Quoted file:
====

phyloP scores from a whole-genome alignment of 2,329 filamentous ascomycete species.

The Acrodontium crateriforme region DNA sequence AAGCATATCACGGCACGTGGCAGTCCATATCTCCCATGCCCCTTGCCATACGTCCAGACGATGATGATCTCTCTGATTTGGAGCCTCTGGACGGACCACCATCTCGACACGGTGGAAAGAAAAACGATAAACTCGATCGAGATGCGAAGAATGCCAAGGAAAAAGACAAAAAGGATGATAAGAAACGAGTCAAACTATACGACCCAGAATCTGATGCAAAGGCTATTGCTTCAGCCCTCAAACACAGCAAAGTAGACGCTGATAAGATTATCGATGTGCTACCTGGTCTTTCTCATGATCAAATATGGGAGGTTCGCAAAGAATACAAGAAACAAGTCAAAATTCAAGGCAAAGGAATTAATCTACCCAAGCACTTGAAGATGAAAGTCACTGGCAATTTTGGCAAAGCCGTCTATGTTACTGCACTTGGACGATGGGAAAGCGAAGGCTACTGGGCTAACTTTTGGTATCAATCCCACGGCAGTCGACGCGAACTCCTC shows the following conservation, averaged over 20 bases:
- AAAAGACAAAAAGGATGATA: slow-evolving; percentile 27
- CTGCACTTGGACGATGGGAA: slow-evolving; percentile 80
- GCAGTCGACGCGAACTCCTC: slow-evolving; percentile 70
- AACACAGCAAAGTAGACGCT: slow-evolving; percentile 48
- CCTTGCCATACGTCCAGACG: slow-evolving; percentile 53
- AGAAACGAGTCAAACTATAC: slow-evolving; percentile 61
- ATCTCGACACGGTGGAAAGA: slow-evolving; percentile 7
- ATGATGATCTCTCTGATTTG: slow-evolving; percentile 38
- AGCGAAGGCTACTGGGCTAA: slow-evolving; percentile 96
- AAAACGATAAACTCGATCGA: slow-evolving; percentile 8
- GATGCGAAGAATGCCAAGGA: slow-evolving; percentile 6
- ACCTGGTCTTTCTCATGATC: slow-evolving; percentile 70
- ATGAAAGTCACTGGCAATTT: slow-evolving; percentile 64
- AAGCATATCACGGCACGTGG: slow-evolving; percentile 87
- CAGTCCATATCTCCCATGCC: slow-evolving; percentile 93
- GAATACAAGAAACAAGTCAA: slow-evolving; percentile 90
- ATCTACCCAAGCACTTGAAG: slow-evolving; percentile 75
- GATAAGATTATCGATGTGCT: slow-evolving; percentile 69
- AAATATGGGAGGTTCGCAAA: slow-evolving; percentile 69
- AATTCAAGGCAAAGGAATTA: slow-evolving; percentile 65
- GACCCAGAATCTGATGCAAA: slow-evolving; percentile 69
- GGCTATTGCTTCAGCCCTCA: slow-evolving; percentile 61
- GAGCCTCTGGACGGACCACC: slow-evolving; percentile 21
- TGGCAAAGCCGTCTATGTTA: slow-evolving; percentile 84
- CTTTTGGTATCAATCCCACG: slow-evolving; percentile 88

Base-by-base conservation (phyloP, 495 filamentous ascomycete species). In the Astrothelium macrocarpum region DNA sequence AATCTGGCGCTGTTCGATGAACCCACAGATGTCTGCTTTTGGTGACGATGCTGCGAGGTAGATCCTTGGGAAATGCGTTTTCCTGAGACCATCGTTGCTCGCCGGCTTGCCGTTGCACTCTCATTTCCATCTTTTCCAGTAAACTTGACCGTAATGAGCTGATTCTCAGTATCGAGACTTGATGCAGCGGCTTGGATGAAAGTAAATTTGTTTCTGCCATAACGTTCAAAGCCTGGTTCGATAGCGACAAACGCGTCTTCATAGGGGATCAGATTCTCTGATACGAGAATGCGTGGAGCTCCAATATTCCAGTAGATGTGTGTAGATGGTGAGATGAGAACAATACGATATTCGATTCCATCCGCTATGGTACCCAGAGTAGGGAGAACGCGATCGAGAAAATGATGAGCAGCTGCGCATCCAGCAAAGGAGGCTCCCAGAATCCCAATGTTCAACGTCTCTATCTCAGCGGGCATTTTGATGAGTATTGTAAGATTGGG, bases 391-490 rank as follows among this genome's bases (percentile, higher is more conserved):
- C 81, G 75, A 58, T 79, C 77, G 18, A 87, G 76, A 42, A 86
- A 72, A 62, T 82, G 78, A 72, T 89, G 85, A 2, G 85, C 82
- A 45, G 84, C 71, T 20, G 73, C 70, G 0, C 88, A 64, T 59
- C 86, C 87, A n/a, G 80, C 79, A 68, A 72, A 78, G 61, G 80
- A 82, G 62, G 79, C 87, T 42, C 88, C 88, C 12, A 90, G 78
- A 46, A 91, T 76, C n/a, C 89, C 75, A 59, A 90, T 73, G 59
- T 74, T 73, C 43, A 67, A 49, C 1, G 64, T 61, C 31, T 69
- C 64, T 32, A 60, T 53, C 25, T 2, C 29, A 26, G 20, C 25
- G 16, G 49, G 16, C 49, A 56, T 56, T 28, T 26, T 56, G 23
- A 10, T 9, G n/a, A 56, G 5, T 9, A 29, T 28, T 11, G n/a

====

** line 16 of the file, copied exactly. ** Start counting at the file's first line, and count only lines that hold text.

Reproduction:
- AAGCATATCACGGCACGTGG: slow-evolving; percentile 87